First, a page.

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President Trump and Japanese Prime Minister Shinzo Abe shake hands during their meeting at Trump's private Mar-a-Lago club in Palm Beach, Florida April 18, 2018. (AP)

President Donald Trump and Japanese Prime Minister Shinzo Abe committed Wednesday to intensify bilateral trade talks as the U.S. seeks to rewrite agreements with many of its biggest trading partners.

President Trump and Japanese Prime Minister Shinzo Abe shake hands during their meeting at Trump's private Mar-a-Lago club in Palm Beach, Florida April 18, 2018. (AP)
President Trump and Japanese Prime Minister Shinzo Abe shake hands during their meeting at Trump's private Mar-a-Lago club in Palm Beach, Florida April 18, 2018. (AP)

President Trump and Japanese Prime Minister Shinzo Abe shake hands during their meeting at Trump's private Mar-a-Lago club in Palm Beach, Florida April 18, 2018. (AP)

President Donald Trump and Japanese Prime Minister Shinzo Abe committed Wednesday to intensify bilateral trade talks as the U.S. seeks to rewrite agreements with many of its biggest trading partners.

Trump is pushing for an agreement that would reduce the U.S. trade deficit with Japan, while Abe is seeking an exemption from the steel and aluminum tariffs that Trump announced last month. Trump also said he wanted to find a way to expedite arms sales to allies, including Japan.

"The United States is committed to free, fair and reciprocal -- very important word -- trade. And we’re committed to pursuing a bilateral trade agreement that benefits both of our great countries," Trump said Wednesday during a joint press conference with Abe at the end of a two-day summit at Mar-a-Lago, the president’s Florida resort.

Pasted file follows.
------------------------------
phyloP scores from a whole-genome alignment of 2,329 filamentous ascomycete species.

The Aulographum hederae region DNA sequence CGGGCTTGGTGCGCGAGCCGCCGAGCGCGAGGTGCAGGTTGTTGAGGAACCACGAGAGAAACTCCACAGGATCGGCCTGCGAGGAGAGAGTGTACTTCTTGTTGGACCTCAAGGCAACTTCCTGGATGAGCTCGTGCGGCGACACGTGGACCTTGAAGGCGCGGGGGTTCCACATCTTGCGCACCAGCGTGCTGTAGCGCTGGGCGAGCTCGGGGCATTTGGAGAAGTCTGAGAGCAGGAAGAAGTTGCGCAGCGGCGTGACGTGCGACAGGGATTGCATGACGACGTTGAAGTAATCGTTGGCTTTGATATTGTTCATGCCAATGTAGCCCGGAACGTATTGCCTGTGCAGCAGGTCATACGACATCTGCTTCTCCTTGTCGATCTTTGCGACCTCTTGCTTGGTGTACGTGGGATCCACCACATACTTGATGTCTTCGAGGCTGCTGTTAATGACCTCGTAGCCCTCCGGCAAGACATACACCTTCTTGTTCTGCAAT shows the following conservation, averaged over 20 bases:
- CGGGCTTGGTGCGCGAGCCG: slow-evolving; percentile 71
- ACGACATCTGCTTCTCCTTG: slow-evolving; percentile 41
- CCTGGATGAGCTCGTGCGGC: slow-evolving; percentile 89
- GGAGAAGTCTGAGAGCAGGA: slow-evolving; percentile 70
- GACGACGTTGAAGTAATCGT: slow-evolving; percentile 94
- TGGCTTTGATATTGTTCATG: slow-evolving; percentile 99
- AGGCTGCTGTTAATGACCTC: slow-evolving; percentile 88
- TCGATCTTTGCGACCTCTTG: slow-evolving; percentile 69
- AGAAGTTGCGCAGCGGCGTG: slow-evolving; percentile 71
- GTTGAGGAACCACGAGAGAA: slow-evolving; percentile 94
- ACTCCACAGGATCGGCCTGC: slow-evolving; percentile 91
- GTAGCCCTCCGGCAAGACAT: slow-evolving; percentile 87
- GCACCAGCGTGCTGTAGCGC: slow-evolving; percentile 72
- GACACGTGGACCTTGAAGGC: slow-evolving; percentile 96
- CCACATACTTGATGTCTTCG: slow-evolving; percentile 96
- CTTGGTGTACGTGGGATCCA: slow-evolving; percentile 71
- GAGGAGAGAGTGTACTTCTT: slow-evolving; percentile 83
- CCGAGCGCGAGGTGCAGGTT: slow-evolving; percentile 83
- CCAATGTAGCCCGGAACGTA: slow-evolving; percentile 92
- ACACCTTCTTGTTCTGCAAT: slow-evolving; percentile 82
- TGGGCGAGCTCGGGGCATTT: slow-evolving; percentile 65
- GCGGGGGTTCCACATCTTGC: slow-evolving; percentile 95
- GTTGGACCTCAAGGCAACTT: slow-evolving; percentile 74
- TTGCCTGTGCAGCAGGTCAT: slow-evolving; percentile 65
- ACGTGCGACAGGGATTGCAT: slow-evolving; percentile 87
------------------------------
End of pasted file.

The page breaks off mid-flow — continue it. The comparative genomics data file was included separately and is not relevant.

Abe acknowledged that the U.S. is interested in a bilateral deal but said that Japan’s position remains that the multilateral Trans-Pacific Partnership “is the best for both of the countries."

Japan is the fourth-largest American trading partner, exchanging $200 billion in goods and services annually. In 2017, the U.S. had a $70 billion deficit in that relationship, which Trump has described as “not fair.”

The Trump administration has also sent mixed messages about possibly rejoining the TPP. Trump campaigned in 2016 to pull out of what was then a 12-nation agreement and did so just after he took office. But he suggested last week that he would consider re-entering the accord “if the deal were substantially better” for the U.S.

TPP, or Not

Late Tuesday, however, Trump suggested he wasn’t interested. "While Japan and South Korea would like us to go back into TPP, I don’t like the deal for the United States," Trump tweeted, erroneously claiming that South Korea was part of the multilateral accord. "Too many contingencies and no way to get out if it doesn’t work. Bilateral deals are far more efficient, profitable and better for OUR workers.”

On Wednesday with Abe, Trump showed another possible opening.

"I don’t want to go back into TPP, but if they offer us a deal I can’t refuse on behalf of the United States, I would do it," Trump said.

Source: Bloomberg News - By Jennifer Epstein